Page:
IPM Keeps Hawaii's Coffee Industry Brewing
When the coffee berry borer arrived in Hawaii 2010, Suzanne Shriner had a hard conversation with her parents.
“I sat down with them at the kitchen table and told them we might have to get out of the coffee business,” she remembered. “It was a pretty sober moment, and it wouldn’t have been a good time to sell.”
Shriner owns Lions Gate Farms, a successful estate coffee operation on the Kona Coast of Hawaii’s Big Island and her parents also operate a small coffee and macadamia nut farm nearby. Their farms– and the rest of Hawaii’s profitable coffee industry – were under threat from the coffee berry borer, a small (and aptly named) insect that bores into ripening coffee berries.
“In those first years, I had friends stump their fields rather than harvest,” Shriner said. “This insect really took a toll on small farmers and farmers who had second jobs.”
What saved Shriner’s five-acre farm and the islands’ industry was an integrated pest management program for coffee berry borer developed by growers like Shriner and University of Hawaii and U.S. Department of Agriculture researchers.
The IPM program for coffee isn’t easy and it hasn’t eliminated the coffee berry borer from the islands. What it has done is given growers a way to limit the damage done by the pest to economically manageable levels.
“The IPM program for coffee berry borer is true integrated pest management,” said University of Hawaii researchers Alyssa Cho. “It has a number of steps and you have to do them all for it to be effective. It’s complicated, and being in the tropics complicates things.”
But it is working, and there are a number of researchers looking into ways to make it work better.
Coffee Was Easy
The coffee berry borer is a pest in all the major coffee-growing regions of the world except Nepal. Female beetles bore into the base of the coffee berry (or cherry, as they are more commonly called) and lays eggs inside galleries she bores in the coffee seed, which when roasted is called a coffee bean.
“The galleries have a discoloration that gives roasted coffee a dirty flavor,” Shriner explained. “The feeding also forms sharp edges on the bean, which scorch during roasting and also impact flavor.”
That’s direct damage to the end product, and heavy infestations can result in beans being downgraded or rejected outright. It’s quite a difference to what Hawaii’s coffee growers used to experience.
“Coffee was easy before the coffee berry borer,” Shriner said. “Most growers had second jobs because for coffee all you had to do was plant, fertilize and pick. The university didn’t have a coffee extension agent.”
Now growers have to spray in the spring when female beetles emerge from the berries to colonize new fruit. The insects breed inside the cherries, so the emerging females are already impregnated and ready to lay eggs. Once they burrow into a new cherry, sprays don’t reach them.
“Because of that, spraying is only effective for a short window of time,” Shriner explained. “Mostly in March and April, when you can catch them sitting on the end of the bean.”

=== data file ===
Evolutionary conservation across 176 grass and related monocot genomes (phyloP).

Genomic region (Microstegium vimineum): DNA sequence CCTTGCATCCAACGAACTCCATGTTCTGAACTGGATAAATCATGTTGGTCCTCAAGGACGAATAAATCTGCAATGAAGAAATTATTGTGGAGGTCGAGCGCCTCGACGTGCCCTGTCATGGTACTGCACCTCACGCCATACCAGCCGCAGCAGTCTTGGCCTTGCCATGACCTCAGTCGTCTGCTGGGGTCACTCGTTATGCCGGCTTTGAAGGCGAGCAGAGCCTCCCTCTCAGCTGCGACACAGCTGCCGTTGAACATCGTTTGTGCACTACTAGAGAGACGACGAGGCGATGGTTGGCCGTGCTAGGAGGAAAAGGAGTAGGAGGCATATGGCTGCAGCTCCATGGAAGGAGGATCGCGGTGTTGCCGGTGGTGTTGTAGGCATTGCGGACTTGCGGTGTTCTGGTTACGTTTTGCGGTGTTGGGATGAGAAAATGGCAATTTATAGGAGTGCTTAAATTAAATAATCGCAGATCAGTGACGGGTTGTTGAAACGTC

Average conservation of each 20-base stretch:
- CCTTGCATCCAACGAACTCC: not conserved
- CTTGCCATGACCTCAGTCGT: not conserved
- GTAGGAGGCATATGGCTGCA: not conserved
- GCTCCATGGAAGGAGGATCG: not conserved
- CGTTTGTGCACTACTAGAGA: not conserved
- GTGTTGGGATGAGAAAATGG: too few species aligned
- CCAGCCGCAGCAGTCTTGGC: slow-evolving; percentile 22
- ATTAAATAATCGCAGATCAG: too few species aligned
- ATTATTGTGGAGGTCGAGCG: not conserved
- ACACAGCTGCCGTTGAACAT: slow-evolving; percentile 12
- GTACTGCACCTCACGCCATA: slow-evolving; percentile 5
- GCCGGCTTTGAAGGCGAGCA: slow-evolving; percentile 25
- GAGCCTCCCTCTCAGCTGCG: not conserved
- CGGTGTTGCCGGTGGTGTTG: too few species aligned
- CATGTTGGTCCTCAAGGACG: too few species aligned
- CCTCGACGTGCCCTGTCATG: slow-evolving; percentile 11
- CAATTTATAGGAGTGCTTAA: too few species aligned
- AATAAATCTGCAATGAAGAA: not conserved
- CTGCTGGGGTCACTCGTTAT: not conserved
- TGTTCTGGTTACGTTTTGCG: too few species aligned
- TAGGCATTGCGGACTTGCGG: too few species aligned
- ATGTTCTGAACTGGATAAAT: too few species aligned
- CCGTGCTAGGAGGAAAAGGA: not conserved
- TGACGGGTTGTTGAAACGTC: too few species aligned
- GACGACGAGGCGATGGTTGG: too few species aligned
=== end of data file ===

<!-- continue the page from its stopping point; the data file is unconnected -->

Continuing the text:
The biggest weapon against the borer is sanitation – strip-picking coffee fields bare at the end of the season. It’s expensive and annoying and effective.
“The fruit that doesn’t get harvested we call raisins and there can be 70 to 120 coffee berry borers in each raisin,” Shriner said. “After harvest is over, we send the pickers through the fields one final time to strip the trees of any raisins left. It keeps the pest presence low.”
That strip-picking costs about $500 an acre and eliminates one reservoir of the pests. The other big source is berries that have fallen to the ground. Sweeping those up would further reduce future generations but is all but impossible to do on many farms built on Hawaii’s rocky and rugged volcanic hillsides.
Potential Predators of the Pest
There are several research projects under way to improve IPM control of the coffee berry borer. University of Hawaii graduate student David Honsberger is studying parasitic wasps native to central Africa, where the coffee berry borer originated, as a biocontrol option.
Parasitic wasps are present in other coffee-growing regions, but introducing non-native species is always delicate and especially so on an island, so Honsberger and other researchers are looking at how specific the parasitic wasps are in selecting hosts.
A possible side benefit to one species he’s studying is that it also seems to feed on another type of boring beetle that may be spreading the fungus responsible for rapid ohia death, a disease killing the most common native tree in Hawaii’s forests.
Another research project, funded by the Western Sustainable Agriculture and Research and Education program, is examining whether mulch applied in coffee fields can protect and encourage a type of nematode that feeds on the borer larva in fallen cherries.
Exclusion, another IPM tactic, is also being practiced to keep the berry borer from the Hawaiian island of Kauai, which has 3,000 acres of coffee under cultivation. The main grower there recently moved its visitors’ center away from the coffee fields to better prevent accidental introductions of the pest.
“What we’re doing now is keeping the damage level to about 5%, which for the rest of the world would be barely acceptable,” Shriner said. “Here that’s what we’re shooting for.”